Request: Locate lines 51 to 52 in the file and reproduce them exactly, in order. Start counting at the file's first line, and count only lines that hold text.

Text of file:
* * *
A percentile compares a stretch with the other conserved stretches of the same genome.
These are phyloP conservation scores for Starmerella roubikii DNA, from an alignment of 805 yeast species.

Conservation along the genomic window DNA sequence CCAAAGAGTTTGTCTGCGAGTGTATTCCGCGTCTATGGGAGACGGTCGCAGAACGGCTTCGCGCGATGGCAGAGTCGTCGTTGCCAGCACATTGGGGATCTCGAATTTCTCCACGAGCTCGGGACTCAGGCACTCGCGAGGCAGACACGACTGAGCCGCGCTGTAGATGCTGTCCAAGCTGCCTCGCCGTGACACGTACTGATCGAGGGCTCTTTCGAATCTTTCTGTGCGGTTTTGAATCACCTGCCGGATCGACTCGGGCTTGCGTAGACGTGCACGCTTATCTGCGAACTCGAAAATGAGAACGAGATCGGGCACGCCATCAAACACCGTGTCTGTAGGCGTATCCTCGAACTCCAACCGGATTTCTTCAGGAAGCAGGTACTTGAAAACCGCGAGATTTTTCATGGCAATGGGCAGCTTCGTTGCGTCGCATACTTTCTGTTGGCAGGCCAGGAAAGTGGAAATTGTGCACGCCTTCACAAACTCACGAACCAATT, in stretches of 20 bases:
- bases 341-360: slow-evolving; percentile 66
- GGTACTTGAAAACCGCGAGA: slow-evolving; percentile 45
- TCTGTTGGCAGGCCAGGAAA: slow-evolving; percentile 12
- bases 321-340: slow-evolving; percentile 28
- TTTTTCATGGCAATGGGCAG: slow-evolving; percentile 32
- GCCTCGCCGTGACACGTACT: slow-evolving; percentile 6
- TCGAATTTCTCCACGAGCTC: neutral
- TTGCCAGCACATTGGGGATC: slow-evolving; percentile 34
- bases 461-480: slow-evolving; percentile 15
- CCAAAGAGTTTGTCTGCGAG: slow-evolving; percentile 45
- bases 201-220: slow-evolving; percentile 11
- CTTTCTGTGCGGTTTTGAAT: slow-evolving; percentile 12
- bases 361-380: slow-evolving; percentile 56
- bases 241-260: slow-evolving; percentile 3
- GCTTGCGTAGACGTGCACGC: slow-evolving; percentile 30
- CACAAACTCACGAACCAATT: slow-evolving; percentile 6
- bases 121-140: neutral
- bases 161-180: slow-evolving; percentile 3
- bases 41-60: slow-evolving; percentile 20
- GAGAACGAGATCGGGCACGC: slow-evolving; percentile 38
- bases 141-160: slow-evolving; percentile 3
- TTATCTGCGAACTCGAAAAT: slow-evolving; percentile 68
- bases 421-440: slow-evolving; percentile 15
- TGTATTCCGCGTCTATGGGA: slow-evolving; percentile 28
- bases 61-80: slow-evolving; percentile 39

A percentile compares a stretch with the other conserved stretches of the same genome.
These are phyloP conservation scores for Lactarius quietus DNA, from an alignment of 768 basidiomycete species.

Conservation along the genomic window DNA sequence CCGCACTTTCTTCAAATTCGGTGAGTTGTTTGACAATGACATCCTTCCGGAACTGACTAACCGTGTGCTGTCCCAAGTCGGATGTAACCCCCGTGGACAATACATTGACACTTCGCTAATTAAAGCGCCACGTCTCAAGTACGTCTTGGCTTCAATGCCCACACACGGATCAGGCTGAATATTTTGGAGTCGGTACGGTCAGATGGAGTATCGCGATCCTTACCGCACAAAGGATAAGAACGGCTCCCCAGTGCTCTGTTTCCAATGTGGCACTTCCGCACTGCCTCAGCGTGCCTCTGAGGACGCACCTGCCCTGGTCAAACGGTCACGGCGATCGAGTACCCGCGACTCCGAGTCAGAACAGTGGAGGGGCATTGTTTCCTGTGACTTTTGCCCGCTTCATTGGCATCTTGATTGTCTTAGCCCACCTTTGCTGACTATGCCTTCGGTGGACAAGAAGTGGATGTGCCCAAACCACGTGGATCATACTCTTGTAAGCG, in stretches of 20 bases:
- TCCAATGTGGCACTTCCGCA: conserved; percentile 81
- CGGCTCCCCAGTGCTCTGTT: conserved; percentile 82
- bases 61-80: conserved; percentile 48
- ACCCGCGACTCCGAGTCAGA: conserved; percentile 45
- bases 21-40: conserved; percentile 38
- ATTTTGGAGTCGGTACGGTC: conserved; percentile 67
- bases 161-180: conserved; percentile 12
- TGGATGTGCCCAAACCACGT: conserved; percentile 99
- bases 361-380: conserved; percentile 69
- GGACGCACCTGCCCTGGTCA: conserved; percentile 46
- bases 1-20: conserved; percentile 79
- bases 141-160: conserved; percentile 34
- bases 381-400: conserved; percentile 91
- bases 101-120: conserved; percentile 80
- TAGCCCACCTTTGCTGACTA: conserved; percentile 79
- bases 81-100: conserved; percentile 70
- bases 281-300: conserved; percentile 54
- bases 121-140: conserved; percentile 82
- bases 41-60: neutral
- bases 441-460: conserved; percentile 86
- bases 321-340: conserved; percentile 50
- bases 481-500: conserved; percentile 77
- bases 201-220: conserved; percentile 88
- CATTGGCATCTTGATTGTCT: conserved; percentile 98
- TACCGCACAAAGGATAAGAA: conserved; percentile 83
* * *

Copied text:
- bases 441-460: conserved; percentile 86
- bases 321-340: conserved; percentile 50